Highest possible neutron imaging quality achieved at Phoenix NDT center

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Wisconsin, USA-based nuclear technology company Phoenix has demonstrated its capability to take ASTM Category I neutron radiographs at its new accelerator-based industrial radiography facility.

ASTM Category I images are the highest image quality level specified by ASTM E545, the gold standard for defining the quality of neutron radiographs.

The Phoenix Neutron Imaging Center (PNIC), which opened in October is able to provide neutron imaging to this standard without the use of a nuclear reactor using a compact particle accelerator-based system

Neutron imaging, also known as N-ray, is a form of radiographic inspection similar to X-ray imaging that can provide information and insight into an object’s internal structure that other non-destructive testing (NDT) techniques cannot. Neutron imaging is used to inspect products such as the turbine blades found in aircraft jet engines, energetic devices such as aircraft ejection mechanisms, spacecraft payload fairing separation mechanisms, and munitions.

Neutron imaging was first used as an industrial NDT technique in the 1950s and usually uses neutrons generated from nuclear reactors. However, increasing regulation and costs means many nuclear reactors have closed, limiting the availability of neutron inspection in the NDT community.

According to Phoenix, the ASTM Category I images represents the culmination of years of work by Phoenix’s engineers.

Evan Sengbusch, president of Phoenix said, “The ability to generate ultra-high-quality neutron images with a small, relatively low-cost, accelerator-based neutron imaging system is an industry game-changer.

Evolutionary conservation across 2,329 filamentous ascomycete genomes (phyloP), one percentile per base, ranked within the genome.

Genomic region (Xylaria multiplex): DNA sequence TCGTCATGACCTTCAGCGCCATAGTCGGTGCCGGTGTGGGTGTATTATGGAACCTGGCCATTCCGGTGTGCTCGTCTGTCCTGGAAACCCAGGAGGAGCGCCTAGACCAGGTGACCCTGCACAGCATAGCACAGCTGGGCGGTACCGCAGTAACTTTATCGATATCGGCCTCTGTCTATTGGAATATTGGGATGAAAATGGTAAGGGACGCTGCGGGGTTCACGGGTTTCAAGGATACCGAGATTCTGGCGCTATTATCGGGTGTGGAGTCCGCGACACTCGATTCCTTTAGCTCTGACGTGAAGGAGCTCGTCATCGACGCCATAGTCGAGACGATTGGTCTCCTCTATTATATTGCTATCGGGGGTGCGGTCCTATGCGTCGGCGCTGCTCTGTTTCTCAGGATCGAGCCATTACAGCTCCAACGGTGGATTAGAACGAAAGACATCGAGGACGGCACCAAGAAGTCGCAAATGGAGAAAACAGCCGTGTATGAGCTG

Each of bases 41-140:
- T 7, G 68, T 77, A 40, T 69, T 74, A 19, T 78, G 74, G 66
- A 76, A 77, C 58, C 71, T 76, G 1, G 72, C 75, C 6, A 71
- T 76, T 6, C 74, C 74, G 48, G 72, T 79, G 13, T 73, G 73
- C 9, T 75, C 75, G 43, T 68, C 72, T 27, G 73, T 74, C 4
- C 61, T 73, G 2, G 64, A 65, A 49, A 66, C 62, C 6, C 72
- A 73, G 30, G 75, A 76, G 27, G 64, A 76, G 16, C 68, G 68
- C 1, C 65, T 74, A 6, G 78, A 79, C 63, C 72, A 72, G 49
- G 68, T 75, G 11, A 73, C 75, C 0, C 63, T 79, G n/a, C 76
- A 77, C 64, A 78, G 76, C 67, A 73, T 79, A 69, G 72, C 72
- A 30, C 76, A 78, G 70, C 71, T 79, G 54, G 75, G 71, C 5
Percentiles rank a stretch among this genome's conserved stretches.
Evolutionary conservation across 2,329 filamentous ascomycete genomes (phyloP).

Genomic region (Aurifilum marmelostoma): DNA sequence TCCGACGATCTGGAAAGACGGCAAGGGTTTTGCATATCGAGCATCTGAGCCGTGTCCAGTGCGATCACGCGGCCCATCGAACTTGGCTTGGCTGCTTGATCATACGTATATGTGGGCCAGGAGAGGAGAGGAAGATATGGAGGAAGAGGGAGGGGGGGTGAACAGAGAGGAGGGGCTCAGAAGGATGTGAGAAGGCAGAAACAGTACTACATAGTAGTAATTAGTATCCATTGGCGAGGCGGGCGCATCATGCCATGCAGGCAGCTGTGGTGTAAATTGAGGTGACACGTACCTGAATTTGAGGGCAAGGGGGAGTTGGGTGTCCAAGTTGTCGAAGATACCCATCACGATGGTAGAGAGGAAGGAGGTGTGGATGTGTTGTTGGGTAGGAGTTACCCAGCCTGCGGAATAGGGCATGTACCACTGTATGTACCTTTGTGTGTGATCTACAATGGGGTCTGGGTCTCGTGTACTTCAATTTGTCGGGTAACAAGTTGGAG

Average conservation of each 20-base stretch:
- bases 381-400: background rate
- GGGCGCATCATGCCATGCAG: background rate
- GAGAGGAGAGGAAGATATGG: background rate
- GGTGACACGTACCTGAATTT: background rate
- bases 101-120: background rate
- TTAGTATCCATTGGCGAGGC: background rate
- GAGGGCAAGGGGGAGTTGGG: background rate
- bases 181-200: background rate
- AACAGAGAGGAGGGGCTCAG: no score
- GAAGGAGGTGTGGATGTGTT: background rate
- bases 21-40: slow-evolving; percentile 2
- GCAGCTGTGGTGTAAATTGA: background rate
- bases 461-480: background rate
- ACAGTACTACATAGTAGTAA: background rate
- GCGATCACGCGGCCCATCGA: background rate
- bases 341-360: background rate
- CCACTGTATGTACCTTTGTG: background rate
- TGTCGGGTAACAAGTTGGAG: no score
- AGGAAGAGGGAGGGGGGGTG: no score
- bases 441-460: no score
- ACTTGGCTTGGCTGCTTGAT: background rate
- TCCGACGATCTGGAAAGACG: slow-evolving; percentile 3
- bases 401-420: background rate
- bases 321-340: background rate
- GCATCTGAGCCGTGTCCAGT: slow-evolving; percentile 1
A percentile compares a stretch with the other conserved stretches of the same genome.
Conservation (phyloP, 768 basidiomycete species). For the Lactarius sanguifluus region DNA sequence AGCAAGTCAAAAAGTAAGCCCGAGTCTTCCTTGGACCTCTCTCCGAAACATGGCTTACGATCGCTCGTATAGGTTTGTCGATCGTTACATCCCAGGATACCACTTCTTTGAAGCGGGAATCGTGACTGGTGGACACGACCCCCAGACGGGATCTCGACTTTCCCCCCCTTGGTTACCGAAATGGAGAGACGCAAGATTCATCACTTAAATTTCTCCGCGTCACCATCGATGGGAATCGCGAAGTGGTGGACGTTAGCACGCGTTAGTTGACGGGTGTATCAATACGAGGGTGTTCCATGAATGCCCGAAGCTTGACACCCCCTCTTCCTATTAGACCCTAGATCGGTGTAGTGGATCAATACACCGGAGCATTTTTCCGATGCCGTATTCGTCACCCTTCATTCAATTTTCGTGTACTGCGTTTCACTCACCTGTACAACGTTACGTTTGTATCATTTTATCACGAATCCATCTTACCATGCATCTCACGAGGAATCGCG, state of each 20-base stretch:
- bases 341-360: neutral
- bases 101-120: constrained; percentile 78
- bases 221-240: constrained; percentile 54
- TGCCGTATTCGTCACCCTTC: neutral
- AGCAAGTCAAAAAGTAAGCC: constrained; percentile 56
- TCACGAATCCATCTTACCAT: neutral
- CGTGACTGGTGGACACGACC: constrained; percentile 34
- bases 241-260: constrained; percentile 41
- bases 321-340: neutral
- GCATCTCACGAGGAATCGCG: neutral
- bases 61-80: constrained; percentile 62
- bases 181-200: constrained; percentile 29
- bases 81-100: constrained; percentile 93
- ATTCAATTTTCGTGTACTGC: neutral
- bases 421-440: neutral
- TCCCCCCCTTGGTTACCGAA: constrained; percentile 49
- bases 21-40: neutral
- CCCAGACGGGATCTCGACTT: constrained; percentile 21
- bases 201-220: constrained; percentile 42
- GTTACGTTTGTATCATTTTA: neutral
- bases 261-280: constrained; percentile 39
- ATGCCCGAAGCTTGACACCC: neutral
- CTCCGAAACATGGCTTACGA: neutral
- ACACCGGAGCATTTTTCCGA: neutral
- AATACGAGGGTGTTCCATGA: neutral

“This achievement is analogous to the early use of compact x-ray generators in medical diagnostics over a century ago. It is a first step in making neutron imaging as ubiquitous as x-ray imaging is today.”

The company said it is now positioned to take on neutron imaging work put at risk by an aging nuclear reactor fleet and maintain the high quality and reliability levels required for a broad range of aerospace and defense components supplied to the government and commercial sectors.

Unlike a nuclear reactor, the Phoenix system can be built anywhere, making it possible for high-volume users of neutron imaging to have dedicated neutron imaging capabilities in-house.

The 10,000 square foot PNIC  that opened in October will provide neutron activation analysis, radiation effects testing, neutron (n-ray), and x-ray imaging. The company’s 50,000 square foot corporate headquarters, construction of which started in November this year, will also be located on the same site and will allow Phoenix to meet the increasing demand for accelerator systems and employ an estimated additional 50 engineers over the next several years.

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Ben has worked all of his career as a journalist and now editor, covering almost all aspects of technology, engineering and industry. In the last 20 years he has written on subjects from nuclear submarines and autonomous cars to future design and manufacturing technologies and commercial aviation. Latterly editor of a leading engineering magazine, he brings an eye for a great story and lots of experience to the team.

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